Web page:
In Twilight of the Elites, Chris Hayes (of Up With fame) explains that America has faith, more than anything else, in systems of meritocracy: systems in which people gain power, not due to birthright or personal connection, or appearance, but because of their skills. Are you good at your job? If so, you should be promoted. And if you stop working, if you stop improving, if you fall behind, someone hungrier and sharper and more skilled should take your place. We have built this idea into our educational system, our economic system, and our government. In American mythology, meritocracy is both salvation and moral obligation.

So when Twilight opens with the line, “America feels broken,” it’s disheartening. Hayes recounts the disappointments of the last dozen years: Enron, the Iraq war, the housing bubble, the great recession, pedophiles sheltered in the Catholic church and at Penn State, the failed response to hurricane Katrina. Has meritocracy failed? Have we failed to live up to our ideal?[1]

Twilight of the Elites doesn’t address the day-to-day politicking that led to these failures. Instead, Hayes creates a theory to encompass the whole broken decade: The Iron Law of Meritocracy. Continue reading

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Equality is not Justice

by members of Stanford Students for Queer Liberation (SSQL)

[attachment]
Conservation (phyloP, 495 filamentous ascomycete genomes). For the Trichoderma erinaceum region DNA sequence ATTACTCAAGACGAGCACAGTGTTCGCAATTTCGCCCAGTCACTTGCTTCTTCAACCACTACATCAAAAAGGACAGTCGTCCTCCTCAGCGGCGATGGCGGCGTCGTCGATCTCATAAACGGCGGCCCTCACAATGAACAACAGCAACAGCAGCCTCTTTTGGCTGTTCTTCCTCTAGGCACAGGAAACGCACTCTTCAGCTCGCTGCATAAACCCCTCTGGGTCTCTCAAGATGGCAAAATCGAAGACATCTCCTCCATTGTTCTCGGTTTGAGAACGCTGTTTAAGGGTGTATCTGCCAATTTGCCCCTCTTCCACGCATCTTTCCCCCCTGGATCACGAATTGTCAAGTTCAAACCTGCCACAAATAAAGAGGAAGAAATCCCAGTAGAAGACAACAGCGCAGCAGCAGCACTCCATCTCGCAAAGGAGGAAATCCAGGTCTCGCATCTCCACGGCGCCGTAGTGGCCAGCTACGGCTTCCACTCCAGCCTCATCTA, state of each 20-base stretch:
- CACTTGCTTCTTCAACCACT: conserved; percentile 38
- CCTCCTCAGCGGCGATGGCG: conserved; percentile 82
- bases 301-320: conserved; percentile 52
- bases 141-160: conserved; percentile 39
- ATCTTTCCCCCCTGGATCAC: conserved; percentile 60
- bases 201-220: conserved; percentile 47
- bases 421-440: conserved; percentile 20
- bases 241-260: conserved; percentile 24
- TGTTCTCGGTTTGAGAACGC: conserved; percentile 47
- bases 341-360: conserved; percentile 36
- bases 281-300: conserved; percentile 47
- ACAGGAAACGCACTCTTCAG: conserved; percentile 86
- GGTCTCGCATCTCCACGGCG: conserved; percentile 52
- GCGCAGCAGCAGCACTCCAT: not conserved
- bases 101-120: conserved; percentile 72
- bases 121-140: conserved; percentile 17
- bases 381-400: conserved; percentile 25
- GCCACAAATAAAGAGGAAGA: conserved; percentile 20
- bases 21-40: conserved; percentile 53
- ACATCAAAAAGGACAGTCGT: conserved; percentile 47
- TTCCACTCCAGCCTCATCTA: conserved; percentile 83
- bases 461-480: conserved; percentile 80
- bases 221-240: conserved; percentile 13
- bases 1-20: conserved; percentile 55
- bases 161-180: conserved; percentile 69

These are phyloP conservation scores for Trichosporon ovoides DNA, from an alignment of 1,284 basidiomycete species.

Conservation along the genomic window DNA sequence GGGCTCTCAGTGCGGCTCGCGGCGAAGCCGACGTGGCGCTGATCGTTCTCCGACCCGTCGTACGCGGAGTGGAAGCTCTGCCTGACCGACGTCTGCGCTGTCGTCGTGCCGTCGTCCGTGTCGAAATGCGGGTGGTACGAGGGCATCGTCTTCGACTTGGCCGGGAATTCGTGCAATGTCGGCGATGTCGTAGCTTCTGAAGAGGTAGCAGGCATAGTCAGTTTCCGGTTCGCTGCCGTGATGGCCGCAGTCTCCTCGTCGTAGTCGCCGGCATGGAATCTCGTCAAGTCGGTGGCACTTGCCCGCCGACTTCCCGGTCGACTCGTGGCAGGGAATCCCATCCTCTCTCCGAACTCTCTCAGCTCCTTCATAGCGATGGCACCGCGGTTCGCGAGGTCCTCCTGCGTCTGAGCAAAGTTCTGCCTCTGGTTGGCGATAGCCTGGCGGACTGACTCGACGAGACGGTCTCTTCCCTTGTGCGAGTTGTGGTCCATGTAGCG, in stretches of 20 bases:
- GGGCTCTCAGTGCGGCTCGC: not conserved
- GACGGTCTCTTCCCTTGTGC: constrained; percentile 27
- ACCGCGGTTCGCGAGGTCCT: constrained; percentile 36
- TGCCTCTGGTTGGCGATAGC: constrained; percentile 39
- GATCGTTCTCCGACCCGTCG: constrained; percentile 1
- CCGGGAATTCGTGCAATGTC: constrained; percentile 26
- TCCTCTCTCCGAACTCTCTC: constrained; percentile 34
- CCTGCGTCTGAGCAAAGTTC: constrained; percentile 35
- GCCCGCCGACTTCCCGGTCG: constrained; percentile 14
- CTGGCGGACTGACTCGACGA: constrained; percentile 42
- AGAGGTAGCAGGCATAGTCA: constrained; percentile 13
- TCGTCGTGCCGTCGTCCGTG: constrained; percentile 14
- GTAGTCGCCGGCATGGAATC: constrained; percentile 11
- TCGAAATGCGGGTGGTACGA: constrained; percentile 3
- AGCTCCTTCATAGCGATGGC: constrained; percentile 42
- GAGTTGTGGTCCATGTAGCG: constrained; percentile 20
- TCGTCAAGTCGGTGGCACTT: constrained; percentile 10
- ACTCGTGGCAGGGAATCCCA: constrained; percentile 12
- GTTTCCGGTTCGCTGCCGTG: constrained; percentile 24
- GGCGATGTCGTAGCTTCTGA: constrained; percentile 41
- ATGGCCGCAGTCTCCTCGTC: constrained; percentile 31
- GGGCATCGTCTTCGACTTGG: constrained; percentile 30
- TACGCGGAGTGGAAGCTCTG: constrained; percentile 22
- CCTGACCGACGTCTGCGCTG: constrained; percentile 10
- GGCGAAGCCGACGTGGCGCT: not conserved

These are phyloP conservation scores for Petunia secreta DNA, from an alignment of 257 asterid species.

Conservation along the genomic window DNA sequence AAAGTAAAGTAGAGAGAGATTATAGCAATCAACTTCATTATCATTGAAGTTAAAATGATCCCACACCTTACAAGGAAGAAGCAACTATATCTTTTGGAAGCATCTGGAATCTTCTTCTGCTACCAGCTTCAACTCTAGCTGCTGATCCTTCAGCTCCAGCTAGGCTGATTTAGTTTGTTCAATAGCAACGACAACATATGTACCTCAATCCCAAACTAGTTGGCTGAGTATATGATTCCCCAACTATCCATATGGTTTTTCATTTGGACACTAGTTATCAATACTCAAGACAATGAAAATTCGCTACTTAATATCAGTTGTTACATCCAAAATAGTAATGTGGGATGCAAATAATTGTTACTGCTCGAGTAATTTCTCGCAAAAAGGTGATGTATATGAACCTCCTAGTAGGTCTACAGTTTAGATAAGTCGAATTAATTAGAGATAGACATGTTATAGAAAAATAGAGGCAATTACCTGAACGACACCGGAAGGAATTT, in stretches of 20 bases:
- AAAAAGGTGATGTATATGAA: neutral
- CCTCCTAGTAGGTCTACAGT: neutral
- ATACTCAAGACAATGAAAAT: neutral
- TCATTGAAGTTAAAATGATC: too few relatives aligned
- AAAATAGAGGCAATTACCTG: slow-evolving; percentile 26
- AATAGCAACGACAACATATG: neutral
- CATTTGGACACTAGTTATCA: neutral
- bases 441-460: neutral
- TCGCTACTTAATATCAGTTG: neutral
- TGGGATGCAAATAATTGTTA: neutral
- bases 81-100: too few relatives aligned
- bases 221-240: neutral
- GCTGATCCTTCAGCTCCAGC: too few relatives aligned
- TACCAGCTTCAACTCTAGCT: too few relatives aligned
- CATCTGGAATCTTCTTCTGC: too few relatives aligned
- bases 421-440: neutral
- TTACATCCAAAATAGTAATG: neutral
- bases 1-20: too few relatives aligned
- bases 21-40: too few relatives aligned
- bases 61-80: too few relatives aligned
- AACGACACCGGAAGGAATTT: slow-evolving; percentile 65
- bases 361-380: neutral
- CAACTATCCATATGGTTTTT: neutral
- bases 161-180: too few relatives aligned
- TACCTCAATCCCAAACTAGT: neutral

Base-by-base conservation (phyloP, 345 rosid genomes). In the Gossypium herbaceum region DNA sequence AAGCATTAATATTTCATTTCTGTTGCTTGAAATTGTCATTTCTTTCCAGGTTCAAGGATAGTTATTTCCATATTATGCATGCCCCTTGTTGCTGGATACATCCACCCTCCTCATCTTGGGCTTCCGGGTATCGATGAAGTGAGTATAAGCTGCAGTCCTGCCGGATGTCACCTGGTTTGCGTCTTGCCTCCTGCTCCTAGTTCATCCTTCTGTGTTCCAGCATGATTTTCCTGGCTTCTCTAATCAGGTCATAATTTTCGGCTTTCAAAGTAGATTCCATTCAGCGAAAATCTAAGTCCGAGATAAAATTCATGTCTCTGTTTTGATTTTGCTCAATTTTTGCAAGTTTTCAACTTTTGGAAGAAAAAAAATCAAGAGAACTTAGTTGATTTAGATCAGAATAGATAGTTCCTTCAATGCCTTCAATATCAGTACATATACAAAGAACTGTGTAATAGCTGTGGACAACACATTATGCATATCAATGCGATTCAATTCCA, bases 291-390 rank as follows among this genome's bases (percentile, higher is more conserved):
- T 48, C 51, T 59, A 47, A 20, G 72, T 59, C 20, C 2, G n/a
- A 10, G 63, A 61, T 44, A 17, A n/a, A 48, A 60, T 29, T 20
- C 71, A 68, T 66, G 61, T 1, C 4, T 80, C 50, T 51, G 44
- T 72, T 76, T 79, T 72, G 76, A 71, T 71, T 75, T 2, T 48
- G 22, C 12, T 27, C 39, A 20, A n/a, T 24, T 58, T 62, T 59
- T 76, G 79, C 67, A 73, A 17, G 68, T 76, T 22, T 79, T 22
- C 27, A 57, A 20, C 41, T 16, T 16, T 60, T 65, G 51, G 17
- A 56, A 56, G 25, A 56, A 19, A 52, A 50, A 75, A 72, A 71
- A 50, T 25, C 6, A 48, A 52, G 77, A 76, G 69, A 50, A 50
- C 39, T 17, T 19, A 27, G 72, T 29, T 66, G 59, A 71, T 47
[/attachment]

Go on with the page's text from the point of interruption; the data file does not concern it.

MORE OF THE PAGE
We are the group of students responsible for the “equality is not justice” flyers last week. Because we are interested in both raising awareness and increasing understanding, we collaborated on a brief summary of each topic listed on the posters.

This article is meant to be shared! However, it is not meant to be the last word on any of the topics below: our foremost goal is to encourage discussion within the Stanford community.

Interested in continuing the conversation? Please consider submitting your ideas to STATIC!

Fear is not governance
Here, we are referring to the illusion that control is gained through fear or fear tactics and, furthermore, that legitimate government rule can be claimed when the majority of the population lives in a state of fear. Moreover, we are addressing the fact that fear is a tactic utilized by the United States, whether conscious or unconscious. Consider, for example, the reaction you have when you see a police officer. Are you afraid or comforted? Why? Also consider jails, which – though they seem to promise safety – are also an implicit threat by the state.

Apathy is not neutral
When we say that apathy is not neutral, we mean that – in many cases – apathy is a privilege. When we choose not to educate ourselves or to do nothing, it is with the knowledge that our lives will not be adversely affected – and not everybody is in such a position.
Another implication of apathy is the fact that, when there is apathy on the part of the state, entire groups of people may suffer. When legislators pay less attention to the well-being of groups such as trans* people of color, for example, this does not represent a simple oversight: it reflects a lack of commitment to the survival of a group that is consistently persecuted in this country.

Continue reading

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Announcement from the Editors

Dear Readers (and Trolls),